Knoxville — Knoxville's Kelli Courtney was writing songs for six months before one of them was chosen the winner of a contest sponsored by the Farm Hands Bluegrass Quartet. The song will be recorded on the Quartet's next album.
Courtney grew up in Knoxville, enjoying old country music as a child. As a teenager, she began to appreciate Bluegrass. She participated in choir while in school, and in 2011, formed the Radyo Flyer Bluegrass Band. (They intentionally misspelled "radio.")
During a gig in Kirksville, Mo., she and her bandmates met the Farm Hands. But it wasn't until she came across a notice on the Farm Hands' website and in a bluegrass magazine that she found out that the Quartet was sponsoring a new songwriter contest. Three of the four members of the Quartet are songwriters themselves. They wanted to provide an opportunity for a fellow songwriter, with no professionally recorded songs to their credit, to achieve this goal.
Courtney seized the opportunity and submitted three songs. One of them, "Down this Old Gravel Road," was chosen as the winner.
While working her day job as Marion County's Chief Deputy Assessor in December 2013, she received an email message to inform her of the Quartet's decision. She was alone in the office at the time, and had to read the message more than once to believe it. An even greater challenge was not telling anyone until the Quartet made the official announcement on Jan. 1.
The Quartet chose to debut its rendition of Courtney's song Feb. 1 at the 2014 SPBGMA Convention and Awards Show in Nashville, Tenn. Courtney drove to Nashville to hear the debut of her song live at the awards. Prior to playing the song, the band discussed the contest and pointed Courtney out to the crowd.
A video she posted of the performance on YouTube (http://www.youtube.com/watch?v=YTQTNJcZXsc) shows her shaking as she stood up to receive a round of applause. When the performance was over, Courtney said she put the video camera down and shed tears of joy.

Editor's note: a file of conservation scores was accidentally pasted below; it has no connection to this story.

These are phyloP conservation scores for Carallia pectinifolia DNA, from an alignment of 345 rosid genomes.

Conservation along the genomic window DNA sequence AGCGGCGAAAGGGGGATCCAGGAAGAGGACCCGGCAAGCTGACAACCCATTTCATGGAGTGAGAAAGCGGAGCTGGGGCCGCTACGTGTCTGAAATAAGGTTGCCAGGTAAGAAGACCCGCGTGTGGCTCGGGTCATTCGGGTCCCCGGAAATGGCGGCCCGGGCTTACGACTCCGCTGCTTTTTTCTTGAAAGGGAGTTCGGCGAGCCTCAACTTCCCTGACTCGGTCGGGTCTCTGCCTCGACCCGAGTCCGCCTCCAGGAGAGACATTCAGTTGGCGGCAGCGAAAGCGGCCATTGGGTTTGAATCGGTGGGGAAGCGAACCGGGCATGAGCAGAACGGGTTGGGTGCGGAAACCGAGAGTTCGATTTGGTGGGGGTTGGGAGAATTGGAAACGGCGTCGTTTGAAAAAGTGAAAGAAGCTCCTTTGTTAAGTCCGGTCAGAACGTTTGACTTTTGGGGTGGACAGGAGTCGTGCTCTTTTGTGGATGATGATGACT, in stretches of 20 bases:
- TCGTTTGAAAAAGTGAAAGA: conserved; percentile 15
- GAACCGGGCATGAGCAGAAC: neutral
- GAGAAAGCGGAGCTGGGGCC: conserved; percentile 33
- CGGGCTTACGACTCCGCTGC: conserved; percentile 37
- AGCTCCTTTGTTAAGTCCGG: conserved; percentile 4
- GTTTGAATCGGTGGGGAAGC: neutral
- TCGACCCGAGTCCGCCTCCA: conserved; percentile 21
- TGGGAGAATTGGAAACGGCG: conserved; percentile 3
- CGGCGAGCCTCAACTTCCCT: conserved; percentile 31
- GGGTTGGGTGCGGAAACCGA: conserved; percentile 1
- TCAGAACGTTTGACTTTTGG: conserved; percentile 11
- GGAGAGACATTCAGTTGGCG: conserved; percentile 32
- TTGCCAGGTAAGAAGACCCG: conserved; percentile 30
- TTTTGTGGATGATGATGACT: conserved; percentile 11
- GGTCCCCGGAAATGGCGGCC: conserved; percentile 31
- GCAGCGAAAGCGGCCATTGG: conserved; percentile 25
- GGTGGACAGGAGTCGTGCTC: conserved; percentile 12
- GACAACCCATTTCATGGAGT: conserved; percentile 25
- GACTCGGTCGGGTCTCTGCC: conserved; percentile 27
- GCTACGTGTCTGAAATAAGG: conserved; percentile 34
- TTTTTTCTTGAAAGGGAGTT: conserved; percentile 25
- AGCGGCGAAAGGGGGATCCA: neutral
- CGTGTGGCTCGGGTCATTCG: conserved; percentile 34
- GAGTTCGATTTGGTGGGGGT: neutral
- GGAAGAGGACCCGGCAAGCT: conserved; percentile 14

"Kelli is a talented and passionate young writer," Farm Hands' bass player Daryl Mosley said. "Other artists have already contacted her wanting to hear her songs. And the Farm Hands are very happy that we've been able to help open some doors for Kelli."
Courtney received several compliments from the band's strong fan base in Nashville. She was able to spend time with the band and make some good contacts within the industry while there. As for an explanation of how the trip was for her, she says, "Everyone keeps asking me that and all I can say is, it was awesome."
In the time since she submitted her contest entries, and since she made the trip to Nashville, Courtney has continued writing. She has a few more songs that are nearly done. Lyrics come easily, but putting the music to it is the challenge. Courtney was busy writing a new song the night before our interview.
As Radyo Flyer's bass player and singer, Courtney has lined up a couple of gigs in July. The band will play at Tuesdays in Indianola on July 8 and a music festival in Strawberry Point on July 25. Throughout this time, she will continue to put her songwriting talents to use, telling stories of things she knows and those she appreciates in life.